With inspiration from Holler, Justin Kinseth, head track & field coach at University of Wisconsin-Oshkosh, recently tested his athletes in the 30-Meter Fly using a Gauntlet format.
"We actually had one athlete PR by .16 seconds, which was shocking considering we run Fly 30s fairly often. Many athletes even hit a preseason PR on the first rep, which is also rare," Kinseth told STACK.
"I felt the Gauntlet simply created a heightened sense of the athlete's surroundings. Much like clapping for a jumper on the runway, the athlete gets in 'the zone' where their lizard brain kicks in and they simply focusing on running fast."
If that sounds appealing, Holler lays out a few guidelines he believes essential to unlocking the full magic of the Gauntlet.
For one, you need to use a distance and setup the athletes are very familiar with, with no other procedures changing aside from teammates lining up on either side of the running lane. This should be a run they've been timed in many times before.
"The key thing is that you have solid data before you do it. You would never do a Gauntlet on the first day of sprint practice, because then you cannot make the incredibly cool teaching point to kids that when we support each other, we all do better," says Holler, who's made the concept of recording, ranking and publishing results a pillar of his program.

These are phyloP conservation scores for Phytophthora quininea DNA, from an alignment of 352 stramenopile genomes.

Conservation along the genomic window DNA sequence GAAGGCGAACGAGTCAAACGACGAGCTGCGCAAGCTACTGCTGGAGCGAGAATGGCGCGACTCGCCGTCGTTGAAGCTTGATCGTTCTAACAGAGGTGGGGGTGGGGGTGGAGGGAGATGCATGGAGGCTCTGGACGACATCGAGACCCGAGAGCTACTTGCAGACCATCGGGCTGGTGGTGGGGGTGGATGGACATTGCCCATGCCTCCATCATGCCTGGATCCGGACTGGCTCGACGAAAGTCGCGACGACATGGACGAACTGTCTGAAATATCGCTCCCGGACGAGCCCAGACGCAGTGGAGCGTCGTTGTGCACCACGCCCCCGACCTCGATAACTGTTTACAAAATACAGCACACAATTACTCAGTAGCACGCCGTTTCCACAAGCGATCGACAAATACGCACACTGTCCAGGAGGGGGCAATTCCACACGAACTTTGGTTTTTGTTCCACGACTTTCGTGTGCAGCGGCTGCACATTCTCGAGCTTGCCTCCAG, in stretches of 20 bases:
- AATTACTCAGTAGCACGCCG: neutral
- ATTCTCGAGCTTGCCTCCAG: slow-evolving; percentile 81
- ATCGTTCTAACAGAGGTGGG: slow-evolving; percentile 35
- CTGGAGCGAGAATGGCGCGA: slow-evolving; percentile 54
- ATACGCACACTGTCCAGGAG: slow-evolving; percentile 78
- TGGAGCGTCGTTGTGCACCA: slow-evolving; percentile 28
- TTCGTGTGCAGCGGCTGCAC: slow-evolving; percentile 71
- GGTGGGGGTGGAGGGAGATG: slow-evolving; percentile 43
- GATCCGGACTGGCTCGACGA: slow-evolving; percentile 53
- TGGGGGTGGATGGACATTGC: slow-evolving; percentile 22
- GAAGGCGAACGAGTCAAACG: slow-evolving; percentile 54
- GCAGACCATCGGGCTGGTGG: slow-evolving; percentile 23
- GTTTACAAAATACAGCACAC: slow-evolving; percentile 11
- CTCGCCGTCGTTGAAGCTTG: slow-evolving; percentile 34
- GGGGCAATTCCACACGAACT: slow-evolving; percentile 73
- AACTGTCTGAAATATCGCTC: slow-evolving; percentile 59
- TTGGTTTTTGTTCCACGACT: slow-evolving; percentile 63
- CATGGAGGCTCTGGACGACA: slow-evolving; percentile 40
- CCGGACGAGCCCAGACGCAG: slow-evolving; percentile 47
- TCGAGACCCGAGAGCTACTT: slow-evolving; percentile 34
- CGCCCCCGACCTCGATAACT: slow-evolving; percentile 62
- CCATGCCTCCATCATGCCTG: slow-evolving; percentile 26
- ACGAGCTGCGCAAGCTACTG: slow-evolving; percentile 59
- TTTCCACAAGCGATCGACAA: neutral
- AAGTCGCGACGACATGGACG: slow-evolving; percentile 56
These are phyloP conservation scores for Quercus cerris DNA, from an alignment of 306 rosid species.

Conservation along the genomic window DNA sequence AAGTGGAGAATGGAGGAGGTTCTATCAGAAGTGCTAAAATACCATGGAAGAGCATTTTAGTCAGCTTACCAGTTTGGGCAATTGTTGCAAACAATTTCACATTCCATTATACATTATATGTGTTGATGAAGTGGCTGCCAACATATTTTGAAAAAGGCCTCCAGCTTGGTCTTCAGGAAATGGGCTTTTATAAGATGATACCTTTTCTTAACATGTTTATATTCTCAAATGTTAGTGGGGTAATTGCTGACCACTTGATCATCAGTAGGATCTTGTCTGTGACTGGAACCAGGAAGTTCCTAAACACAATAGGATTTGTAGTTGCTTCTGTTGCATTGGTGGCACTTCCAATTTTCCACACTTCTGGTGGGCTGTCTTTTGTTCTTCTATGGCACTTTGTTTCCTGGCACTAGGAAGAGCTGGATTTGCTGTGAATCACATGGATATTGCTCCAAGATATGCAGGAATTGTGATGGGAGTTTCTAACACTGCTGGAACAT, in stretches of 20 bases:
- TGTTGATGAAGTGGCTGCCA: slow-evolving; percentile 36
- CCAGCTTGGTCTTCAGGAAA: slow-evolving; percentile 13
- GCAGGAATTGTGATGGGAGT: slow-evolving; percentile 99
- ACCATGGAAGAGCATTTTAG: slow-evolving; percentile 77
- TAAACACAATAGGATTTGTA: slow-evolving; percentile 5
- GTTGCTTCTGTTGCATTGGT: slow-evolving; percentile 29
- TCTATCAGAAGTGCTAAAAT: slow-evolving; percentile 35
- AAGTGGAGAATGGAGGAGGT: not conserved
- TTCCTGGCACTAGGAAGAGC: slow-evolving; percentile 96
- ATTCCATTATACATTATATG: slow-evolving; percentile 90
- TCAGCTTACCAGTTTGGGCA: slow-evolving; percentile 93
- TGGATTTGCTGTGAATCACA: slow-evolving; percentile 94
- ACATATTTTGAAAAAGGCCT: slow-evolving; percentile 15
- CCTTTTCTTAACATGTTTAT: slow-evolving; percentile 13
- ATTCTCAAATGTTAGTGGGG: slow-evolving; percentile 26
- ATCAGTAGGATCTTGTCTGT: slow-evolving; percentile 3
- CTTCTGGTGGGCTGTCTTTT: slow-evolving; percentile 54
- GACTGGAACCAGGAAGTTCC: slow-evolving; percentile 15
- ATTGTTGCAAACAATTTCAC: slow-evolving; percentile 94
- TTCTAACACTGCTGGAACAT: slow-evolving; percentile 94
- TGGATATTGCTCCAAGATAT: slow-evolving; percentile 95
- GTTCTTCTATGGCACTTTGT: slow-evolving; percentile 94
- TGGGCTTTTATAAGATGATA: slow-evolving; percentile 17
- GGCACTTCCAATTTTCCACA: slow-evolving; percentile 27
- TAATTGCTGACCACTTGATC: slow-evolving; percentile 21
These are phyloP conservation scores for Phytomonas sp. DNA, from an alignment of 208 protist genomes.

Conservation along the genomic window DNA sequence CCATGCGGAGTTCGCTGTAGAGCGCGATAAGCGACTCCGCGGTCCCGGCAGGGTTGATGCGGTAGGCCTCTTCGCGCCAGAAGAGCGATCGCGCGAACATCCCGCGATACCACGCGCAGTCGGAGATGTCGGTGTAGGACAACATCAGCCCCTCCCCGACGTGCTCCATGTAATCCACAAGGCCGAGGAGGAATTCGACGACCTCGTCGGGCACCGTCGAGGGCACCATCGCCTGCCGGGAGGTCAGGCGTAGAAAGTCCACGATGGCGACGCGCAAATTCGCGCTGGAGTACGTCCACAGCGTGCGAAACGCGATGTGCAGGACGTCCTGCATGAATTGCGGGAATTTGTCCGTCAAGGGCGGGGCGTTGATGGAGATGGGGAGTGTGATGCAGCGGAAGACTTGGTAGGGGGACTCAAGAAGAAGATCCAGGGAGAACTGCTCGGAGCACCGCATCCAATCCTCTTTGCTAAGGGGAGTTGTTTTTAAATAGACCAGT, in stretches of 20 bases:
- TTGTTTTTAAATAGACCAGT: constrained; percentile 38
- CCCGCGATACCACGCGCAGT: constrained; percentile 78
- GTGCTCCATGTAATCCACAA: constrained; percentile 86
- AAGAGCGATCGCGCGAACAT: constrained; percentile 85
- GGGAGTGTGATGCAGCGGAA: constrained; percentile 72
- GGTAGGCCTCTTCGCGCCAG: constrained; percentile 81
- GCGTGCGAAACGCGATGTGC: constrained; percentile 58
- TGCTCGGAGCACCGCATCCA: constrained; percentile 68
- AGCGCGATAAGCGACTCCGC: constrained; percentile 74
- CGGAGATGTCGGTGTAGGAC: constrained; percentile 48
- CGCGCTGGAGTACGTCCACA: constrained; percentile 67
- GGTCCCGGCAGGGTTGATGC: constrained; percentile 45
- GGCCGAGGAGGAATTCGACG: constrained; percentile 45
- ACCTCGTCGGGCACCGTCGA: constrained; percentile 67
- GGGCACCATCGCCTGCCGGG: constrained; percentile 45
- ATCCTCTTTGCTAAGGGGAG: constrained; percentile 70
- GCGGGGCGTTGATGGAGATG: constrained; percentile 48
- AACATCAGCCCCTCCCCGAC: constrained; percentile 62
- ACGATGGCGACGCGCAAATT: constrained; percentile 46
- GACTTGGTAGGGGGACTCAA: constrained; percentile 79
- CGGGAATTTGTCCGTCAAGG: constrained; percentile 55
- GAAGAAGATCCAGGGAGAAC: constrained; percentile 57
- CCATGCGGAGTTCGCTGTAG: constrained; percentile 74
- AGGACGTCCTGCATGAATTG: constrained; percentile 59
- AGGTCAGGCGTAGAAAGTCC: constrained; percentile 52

"When you can use data to actually show how incredibly important the support of your peers, the support of your teammates really is, I think it's a great message."
Building up that exposure also ensures the athlete's bodies are physically prepared for sprinting at a velocity they might've never achieved previously.
And while new PRs are certainly desirable for any athlete or coach, Holler emphasizes that making Gauntlet Workouts a relative rarity are key to their effectiveness. If it becomes mundane, it loses its magic.
"It's important we only do it twice a year," says Holler. "Otherwise, kids will feel, 'Oh, this is what we do every day.'"
Then, you need buy-in. Holler says the athletes' enthusiasm during his first couple Gauntlet sessions at Plainfield North was off the charts, but as it's become a bi-annual tradition, that organic excitement isn't quite as feverish.
"I will say the Gauntlet is a little more work now. Because the first couple times we did it, kids were much more enthusiastic about clapping and having a big time. But now that we've done it twice a year since 2011, it's not quite as big of a deal," says Holler. "So I have to tell them how if you want people to really help you, you have to really help them. And that's a good message."
If you're a coach who'd like to try a Gauntlet Run with your athletes, the biggest thing is to make sure they're trained (and more specifically, trained for the specific distance they'll be running) before you utilize it.
"If you're not with your team until March, do three weeks of training, then do a Gauntlet late in March," says Holler. "Or if you've got a speed camp for two weeks, sprint a bunch, then at the end of the speed camp, do a Gauntlet."